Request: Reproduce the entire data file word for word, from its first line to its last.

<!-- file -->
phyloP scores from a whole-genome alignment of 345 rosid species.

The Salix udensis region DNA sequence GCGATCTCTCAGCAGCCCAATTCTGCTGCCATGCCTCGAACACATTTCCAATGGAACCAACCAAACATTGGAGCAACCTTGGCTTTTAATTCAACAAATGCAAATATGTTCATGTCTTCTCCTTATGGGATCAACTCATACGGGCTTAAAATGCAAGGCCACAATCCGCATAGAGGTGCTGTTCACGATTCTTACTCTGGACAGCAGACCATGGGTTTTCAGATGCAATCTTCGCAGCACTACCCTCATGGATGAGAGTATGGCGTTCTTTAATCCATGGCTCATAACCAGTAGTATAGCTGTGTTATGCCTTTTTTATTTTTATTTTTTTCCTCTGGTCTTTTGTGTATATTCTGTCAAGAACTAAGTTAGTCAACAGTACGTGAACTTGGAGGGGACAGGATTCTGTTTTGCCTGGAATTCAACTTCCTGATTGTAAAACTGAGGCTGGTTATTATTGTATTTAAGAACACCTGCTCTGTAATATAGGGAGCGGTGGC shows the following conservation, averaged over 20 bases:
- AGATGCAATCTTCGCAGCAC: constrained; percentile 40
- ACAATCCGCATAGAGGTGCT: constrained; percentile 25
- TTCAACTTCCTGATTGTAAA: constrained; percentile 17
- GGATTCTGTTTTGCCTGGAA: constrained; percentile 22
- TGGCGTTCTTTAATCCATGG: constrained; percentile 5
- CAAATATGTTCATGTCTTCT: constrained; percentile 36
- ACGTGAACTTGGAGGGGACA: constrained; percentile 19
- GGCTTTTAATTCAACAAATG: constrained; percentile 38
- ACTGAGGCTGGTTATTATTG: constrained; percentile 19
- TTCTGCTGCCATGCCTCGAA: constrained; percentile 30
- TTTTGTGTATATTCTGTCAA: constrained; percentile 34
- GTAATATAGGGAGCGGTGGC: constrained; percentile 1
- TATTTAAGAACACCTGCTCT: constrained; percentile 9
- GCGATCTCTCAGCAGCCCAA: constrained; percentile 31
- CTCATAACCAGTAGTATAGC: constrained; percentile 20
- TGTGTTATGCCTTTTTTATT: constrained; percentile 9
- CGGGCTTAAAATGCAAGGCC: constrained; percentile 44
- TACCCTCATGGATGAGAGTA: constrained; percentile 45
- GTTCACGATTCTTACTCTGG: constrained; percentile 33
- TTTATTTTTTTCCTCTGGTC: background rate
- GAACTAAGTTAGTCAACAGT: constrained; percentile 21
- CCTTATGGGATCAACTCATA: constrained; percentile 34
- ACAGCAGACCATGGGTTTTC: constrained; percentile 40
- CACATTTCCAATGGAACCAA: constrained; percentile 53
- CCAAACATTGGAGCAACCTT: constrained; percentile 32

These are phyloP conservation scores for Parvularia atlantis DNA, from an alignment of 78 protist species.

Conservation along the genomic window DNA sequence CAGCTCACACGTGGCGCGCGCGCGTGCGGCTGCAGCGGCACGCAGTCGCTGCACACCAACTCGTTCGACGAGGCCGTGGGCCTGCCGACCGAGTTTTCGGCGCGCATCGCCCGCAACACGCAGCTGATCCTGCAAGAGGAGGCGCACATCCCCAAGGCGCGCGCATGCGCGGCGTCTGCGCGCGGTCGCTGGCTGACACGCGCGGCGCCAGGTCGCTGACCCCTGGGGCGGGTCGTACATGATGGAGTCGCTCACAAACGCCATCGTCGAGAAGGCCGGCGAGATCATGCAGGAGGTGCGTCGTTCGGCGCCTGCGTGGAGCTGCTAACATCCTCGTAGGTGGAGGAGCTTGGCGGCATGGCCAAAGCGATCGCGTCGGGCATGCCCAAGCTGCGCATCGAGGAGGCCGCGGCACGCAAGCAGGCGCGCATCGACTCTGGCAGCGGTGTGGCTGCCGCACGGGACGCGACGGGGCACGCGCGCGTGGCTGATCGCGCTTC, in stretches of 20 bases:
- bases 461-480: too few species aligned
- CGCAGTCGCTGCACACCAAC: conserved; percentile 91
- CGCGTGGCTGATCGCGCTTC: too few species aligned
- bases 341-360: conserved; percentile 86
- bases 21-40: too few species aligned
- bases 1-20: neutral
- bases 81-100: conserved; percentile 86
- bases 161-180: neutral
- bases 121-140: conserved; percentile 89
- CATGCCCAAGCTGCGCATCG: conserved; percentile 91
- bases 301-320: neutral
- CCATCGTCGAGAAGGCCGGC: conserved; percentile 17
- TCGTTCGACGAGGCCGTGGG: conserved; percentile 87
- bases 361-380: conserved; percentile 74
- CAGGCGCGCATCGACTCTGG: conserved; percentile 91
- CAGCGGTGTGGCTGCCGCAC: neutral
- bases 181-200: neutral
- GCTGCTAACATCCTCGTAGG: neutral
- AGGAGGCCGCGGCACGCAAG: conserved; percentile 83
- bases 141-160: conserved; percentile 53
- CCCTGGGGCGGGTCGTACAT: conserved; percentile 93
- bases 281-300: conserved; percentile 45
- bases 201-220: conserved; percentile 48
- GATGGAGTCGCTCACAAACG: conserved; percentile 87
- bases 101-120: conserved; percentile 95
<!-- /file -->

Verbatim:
phyloP scores from a whole-genome alignment of 345 rosid species.

The Salix udensis region DNA sequence GCGATCTCTCAGCAGCCCAATTCTGCTGCCATGCCTCGAACACATTTCCAATGGAACCAACCAAACATTGGAGCAACCTTGGCTTTTAATTCAACAAATGCAAATATGTTCATGTCTTCTCCTTATGGGATCAACTCATACGGGCTTAAAATGCAAGGCCACAATCCGCATAGAGGTGCTGTTCACGATTCTTACTCTGGACAGCAGACCATGGGTTTTCAGATGCAATCTTCGCAGCACTACCCTCATGGATGAGAGTATGGCGTTCTTTAATCCATGGCTCATAACCAGTAGTATAGCTGTGTTATGCCTTTTTTATTTTTATTTTTTTCCTCTGGTCTTTTGTGTATATTCTGTCAAGAACTAAGTTAGTCAACAGTACGTGAACTTGGAGGGGACAGGATTCTGTTTTGCCTGGAATTCAACTTCCTGATTGTAAAACTGAGGCTGGTTATTATTGTATTTAAGAACACCTGCTCTGTAATATAGGGAGCGGTGGC shows the following conservation, averaged over 20 bases:
- AGATGCAATCTTCGCAGCAC: constrained; percentile 40
- ACAATCCGCATAGAGGTGCT: constrained; percentile 25
- TTCAACTTCCTGATTGTAAA: constrained; percentile 17
- GGATTCTGTTTTGCCTGGAA: constrained; percentile 22
- TGGCGTTCTTTAATCCATGG: constrained; percentile 5
- CAAATATGTTCATGTCTTCT: constrained; percentile 36
- ACGTGAACTTGGAGGGGACA: constrained; percentile 19
- GGCTTTTAATTCAACAAATG: constrained; percentile 38
- ACTGAGGCTGGTTATTATTG: constrained; percentile 19
- TTCTGCTGCCATGCCTCGAA: constrained; percentile 30
- TTTTGTGTATATTCTGTCAA: constrained; percentile 34
- GTAATATAGGGAGCGGTGGC: constrained; percentile 1
- TATTTAAGAACACCTGCTCT: constrained; percentile 9
- GCGATCTCTCAGCAGCCCAA: constrained; percentile 31
- CTCATAACCAGTAGTATAGC: constrained; percentile 20
- TGTGTTATGCCTTTTTTATT: constrained; percentile 9
- CGGGCTTAAAATGCAAGGCC: constrained; percentile 44
- TACCCTCATGGATGAGAGTA: constrained; percentile 45
- GTTCACGATTCTTACTCTGG: constrained; percentile 33
- TTTATTTTTTTCCTCTGGTC: background rate
- GAACTAAGTTAGTCAACAGT: constrained; percentile 21
- CCTTATGGGATCAACTCATA: constrained; percentile 34
- ACAGCAGACCATGGGTTTTC: constrained; percentile 40
- CACATTTCCAATGGAACCAA: constrained; percentile 53
- CCAAACATTGGAGCAACCTT: constrained; percentile 32

These are phyloP conservation scores for Parvularia atlantis DNA, from an alignment of 78 protist species.

Conservation along the genomic window DNA sequence CAGCTCACACGTGGCGCGCGCGCGTGCGGCTGCAGCGGCACGCAGTCGCTGCACACCAACTCGTTCGACGAGGCCGTGGGCCTGCCGACCGAGTTTTCGGCGCGCATCGCCCGCAACACGCAGCTGATCCTGCAAGAGGAGGCGCACATCCCCAAGGCGCGCGCATGCGCGGCGTCTGCGCGCGGTCGCTGGCTGACACGCGCGGCGCCAGGTCGCTGACCCCTGGGGCGGGTCGTACATGATGGAGTCGCTCACAAACGCCATCGTCGAGAAGGCCGGCGAGATCATGCAGGAGGTGCGTCGTTCGGCGCCTGCGTGGAGCTGCTAACATCCTCGTAGGTGGAGGAGCTTGGCGGCATGGCCAAAGCGATCGCGTCGGGCATGCCCAAGCTGCGCATCGAGGAGGCCGCGGCACGCAAGCAGGCGCGCATCGACTCTGGCAGCGGTGTGGCTGCCGCACGGGACGCGACGGGGCACGCGCGCGTGGCTGATCGCGCTTC, in stretches of 20 bases:
- bases 461-480: too few species aligned
- CGCAGTCGCTGCACACCAAC: conserved; percentile 91
- CGCGTGGCTGATCGCGCTTC: too few species aligned
- bases 341-360: conserved; percentile 86
- bases 21-40: too few species aligned
- bases 1-20: neutral
- bases 81-100: conserved; percentile 86
- bases 161-180: neutral
- bases 121-140: conserved; percentile 89
- CATGCCCAAGCTGCGCATCG: conserved; percentile 91
- bases 301-320: neutral
- CCATCGTCGAGAAGGCCGGC: conserved; percentile 17
- TCGTTCGACGAGGCCGTGGG: conserved; percentile 87
- bases 361-380: conserved; percentile 74
- CAGGCGCGCATCGACTCTGG: conserved; percentile 91
- CAGCGGTGTGGCTGCCGCAC: neutral
- bases 181-200: neutral
- GCTGCTAACATCCTCGTAGG: neutral
- AGGAGGCCGCGGCACGCAAG: conserved; percentile 83
- bases 141-160: conserved; percentile 53
- CCCTGGGGCGGGTCGTACAT: conserved; percentile 93
- bases 281-300: conserved; percentile 45
- bases 201-220: conserved; percentile 48
- GATGGAGTCGCTCACAAACG: conserved; percentile 87
- bases 101-120: conserved; percentile 95